Dance costume designers
Dancers and choreographers
Database administration manager
Database management system specialist
Database security administrator
Data operations director
Data processing equipment repairers
Data processing managers
Data processing systems analyst
Day care attendants
Day care workers
Decommissioning and decontamination (D&D) workers
Deep tissue massage therapists
Delivery sales workers
Delivery truck drivers and driver/sales workers
Dental and ophthalmic laboratory technicians and medical appliance technicians
Dental laboratory technicians
Dental laboratory workers
Dental mold makers
Dentofacial orthopedics dentists
– U.S. Department of Labor, Occupational Outlook Handbook
A few days before he died, my husband was feted by Milwaukee Ballet at a performance of The Nutcracker. By this point in the progressive state of his MS, Paul had been using a wheelchair for over four years. He was wary of committing to being on stage or drawing attention to himself. In fact, just a few days earlier he had fallen in the bathroom and needed four or five stitches in his eyebrow. In an effort to test fates, he expressed an expectation to the organizers of the event: he especially wanted to meet some dancers. He reasoned that while the whole point of his being so honored was because he had been a dancer, he actually knew no one from the current company.
The Artistic Director agreed and the event was set up. I won’t go into all of the challenging details that preceded that evening last December, but they were extraordinarily challenging. Even the day of the event, it was not clear that we would make it. But we did.
Gregg picked us up at home and took most of the responsibility for getting Paul from his chair into the car and the reverse when we arrived. Once in the door, others ushered us in and connected us to Rose, Rod, and Leslie who were also waiting. We were led by still others through the maze once so familiar to Paul and me, the maze leading from the stage door to the wings. A docent greeted us for a backstage tour; so did Mary and Willie and others who worked with Paul 30 years earlier. Michael Pink, the Artistic Director, warmly greeted Paul and attended to us throughout our time on stage. Two or three male dancers – Paul called them boys – and a young ballerina greeted him, talked very briefly about their roles and showed lovely, deep respect for him.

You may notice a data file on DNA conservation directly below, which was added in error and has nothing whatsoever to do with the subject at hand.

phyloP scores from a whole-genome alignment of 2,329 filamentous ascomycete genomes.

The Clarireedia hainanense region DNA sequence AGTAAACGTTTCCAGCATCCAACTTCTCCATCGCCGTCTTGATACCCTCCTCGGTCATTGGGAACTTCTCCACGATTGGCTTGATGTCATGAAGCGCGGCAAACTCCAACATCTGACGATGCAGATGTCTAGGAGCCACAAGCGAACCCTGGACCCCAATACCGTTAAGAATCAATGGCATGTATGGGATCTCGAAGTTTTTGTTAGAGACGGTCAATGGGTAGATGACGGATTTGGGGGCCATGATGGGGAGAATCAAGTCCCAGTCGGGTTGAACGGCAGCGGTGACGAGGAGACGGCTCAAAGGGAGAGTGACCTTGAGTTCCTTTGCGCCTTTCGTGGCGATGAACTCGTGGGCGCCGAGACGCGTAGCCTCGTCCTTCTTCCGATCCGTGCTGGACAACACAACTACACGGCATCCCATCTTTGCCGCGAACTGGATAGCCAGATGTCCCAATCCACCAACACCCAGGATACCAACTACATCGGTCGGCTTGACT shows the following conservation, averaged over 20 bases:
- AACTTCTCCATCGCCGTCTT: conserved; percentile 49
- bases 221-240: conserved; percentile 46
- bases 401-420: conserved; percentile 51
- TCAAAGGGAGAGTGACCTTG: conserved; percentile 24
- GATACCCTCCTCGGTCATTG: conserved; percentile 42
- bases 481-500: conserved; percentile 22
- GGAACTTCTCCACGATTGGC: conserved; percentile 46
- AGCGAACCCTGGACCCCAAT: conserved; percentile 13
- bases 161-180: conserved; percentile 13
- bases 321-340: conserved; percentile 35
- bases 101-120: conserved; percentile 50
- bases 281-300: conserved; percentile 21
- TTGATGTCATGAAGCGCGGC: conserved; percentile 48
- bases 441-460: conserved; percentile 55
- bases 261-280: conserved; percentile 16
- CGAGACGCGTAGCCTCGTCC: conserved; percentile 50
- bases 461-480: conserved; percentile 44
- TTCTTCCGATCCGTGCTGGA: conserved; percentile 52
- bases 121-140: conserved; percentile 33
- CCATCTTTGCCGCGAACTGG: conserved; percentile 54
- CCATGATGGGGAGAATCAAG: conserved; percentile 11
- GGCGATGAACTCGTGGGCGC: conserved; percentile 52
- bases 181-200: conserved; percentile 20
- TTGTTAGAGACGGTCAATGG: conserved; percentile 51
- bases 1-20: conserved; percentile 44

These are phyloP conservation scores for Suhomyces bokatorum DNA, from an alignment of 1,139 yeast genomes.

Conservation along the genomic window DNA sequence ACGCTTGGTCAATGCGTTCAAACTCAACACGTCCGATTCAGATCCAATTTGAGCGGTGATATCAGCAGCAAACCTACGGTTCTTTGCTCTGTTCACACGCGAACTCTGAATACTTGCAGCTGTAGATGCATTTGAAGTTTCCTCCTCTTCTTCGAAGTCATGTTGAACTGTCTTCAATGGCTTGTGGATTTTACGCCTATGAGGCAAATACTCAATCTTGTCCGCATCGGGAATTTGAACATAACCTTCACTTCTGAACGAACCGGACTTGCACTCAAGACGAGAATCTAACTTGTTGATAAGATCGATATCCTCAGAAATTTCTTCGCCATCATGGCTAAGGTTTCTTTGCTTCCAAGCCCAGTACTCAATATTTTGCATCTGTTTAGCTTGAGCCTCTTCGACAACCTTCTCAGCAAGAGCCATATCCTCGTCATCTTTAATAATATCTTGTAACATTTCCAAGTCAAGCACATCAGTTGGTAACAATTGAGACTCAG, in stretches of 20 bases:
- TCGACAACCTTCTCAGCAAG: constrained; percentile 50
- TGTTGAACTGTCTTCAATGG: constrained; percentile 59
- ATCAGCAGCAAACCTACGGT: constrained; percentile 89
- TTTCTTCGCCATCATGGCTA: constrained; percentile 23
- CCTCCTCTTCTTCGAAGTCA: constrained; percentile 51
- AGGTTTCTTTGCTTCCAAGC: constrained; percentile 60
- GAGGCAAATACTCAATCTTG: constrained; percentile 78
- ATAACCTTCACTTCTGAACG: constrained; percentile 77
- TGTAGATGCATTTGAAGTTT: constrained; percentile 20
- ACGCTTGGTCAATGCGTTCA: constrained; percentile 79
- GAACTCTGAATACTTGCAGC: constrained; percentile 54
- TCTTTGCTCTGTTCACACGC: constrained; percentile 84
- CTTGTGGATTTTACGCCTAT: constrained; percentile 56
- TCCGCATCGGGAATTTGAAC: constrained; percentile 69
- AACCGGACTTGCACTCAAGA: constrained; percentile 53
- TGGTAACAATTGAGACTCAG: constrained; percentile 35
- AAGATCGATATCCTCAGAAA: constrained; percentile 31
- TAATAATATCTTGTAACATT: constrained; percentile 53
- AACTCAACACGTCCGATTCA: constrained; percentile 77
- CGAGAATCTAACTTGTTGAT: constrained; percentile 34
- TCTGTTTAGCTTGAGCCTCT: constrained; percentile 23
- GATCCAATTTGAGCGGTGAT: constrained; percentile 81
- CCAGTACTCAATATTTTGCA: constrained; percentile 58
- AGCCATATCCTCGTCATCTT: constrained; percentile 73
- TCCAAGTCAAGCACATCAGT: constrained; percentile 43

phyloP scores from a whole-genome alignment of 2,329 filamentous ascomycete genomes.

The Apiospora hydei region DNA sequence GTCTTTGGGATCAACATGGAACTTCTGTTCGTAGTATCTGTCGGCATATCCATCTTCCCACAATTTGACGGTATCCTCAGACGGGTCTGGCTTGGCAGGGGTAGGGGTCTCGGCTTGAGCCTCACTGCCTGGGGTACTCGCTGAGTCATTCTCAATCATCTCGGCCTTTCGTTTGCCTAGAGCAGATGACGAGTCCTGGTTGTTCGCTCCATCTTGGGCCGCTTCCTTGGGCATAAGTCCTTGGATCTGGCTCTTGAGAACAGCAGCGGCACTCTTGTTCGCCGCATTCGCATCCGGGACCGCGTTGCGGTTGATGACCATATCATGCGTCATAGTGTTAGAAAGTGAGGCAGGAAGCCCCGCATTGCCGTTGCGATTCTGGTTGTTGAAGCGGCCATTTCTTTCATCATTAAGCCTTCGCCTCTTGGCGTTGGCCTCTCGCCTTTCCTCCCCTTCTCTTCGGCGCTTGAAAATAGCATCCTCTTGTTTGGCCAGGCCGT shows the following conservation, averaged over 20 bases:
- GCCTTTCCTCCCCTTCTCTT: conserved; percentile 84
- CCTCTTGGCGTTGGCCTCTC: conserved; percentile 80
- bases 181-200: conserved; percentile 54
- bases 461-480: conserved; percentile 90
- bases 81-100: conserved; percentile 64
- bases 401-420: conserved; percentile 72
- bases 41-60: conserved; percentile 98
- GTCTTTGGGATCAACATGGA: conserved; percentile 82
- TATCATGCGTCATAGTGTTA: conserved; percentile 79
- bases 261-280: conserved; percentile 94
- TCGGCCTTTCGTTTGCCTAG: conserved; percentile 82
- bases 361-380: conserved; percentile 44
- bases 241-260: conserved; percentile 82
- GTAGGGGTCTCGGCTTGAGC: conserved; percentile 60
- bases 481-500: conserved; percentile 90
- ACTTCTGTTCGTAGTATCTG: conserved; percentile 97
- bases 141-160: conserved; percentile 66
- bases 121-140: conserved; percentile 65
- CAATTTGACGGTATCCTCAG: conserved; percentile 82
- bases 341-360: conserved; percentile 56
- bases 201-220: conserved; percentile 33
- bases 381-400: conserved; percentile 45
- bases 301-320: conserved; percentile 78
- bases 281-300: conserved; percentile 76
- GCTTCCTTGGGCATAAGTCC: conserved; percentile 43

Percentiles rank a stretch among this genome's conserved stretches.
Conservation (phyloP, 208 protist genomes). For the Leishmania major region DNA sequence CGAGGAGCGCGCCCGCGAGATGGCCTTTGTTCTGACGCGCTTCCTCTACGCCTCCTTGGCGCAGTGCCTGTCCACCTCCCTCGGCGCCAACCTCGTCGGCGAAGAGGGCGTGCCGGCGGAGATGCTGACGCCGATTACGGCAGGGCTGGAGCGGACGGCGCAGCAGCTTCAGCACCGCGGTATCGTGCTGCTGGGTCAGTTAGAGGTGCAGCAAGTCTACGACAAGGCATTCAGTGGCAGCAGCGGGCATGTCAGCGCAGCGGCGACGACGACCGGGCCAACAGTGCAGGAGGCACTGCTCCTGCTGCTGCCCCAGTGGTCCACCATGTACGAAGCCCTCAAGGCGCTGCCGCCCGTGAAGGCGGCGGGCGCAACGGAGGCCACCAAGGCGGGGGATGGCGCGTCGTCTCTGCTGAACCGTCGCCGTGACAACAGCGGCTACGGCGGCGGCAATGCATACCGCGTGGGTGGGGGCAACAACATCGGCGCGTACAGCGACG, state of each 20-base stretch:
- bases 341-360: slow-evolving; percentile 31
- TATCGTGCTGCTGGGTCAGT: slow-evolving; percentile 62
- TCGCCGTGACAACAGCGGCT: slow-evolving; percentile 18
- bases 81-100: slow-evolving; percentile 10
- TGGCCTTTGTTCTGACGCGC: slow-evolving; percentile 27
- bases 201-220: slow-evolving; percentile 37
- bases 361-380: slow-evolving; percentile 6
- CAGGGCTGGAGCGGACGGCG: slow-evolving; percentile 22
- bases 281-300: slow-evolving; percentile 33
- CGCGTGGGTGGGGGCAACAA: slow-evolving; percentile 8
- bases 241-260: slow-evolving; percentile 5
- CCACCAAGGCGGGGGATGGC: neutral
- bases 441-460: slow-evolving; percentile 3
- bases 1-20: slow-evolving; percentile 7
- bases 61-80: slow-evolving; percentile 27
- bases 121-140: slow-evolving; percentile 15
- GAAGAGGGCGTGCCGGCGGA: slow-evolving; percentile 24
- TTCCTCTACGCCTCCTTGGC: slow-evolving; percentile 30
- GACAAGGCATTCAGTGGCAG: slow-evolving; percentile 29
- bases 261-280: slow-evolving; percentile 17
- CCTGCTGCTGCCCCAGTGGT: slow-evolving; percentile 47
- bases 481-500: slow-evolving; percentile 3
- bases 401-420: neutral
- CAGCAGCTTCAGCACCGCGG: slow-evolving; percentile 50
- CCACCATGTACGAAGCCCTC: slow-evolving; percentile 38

Once in the house seats for the performance, many people greeted Paul. More did so during the intermission, because the program included some background on Paul. Michael Pink also spoke very warmly about Paul and his time as a dancer and student with the company. He came to visit again during intermission, too.
In the second half of the performance, during the divertissements, I was struck by the strong sense of community in the air. Costumers, electricians, technicians, hands, security, designers, administrators, fund raisers, directors, musicians and dancers all leaned into a production that an audience wanted them to perform well. Almost everyone back stage knew the story better than the people on stage telling it in dance. The same was true for the people in the house. While many would suggest that The Nutcracker is largely a nostalgic pieced done to boost annual revenues, it is nonetheless part of the ritual of ballet company life and of the larger performing art community in a city.
My husband was a hard worker and was celebrated for it. He had bowed legs that he reshaped with exercise to move calve muscles and re-proportion them. He sewed his shoes for the best fit. He started dancing late in his teens, but made up for that delay with determination and long hours. I was so fortunate to see first-hand what amazing lengths he went to for auditions, classes in different cities while on break, and on weekends. Nearly every day of our 31 years together, he did the same stretches that he did while dancing.
Paul and I shared some understanding of the importance of work in community. We spoke of it little, reflecting, I think, a depth of understanding that needed few words to share. Rather, our beliefs showed up more in decisions and actions than words. Our celebrations, for example, were often created with the workers in our lives in mind. When Paul turned 50, we suspected that there would not be another decade in his life. The party I threw for him included friends and colleagues from his work as a painter, artist, dancer, gardener, designer. The women who cut his hair, checked out his groceries, and assisted in his daily care were also invited. So, too, when we married.
The rituals and practices of hard work for a common goal seem fundamental to community development. These are some of the attributes that I find missing from so-called online communities, and that makes me question the use of the term.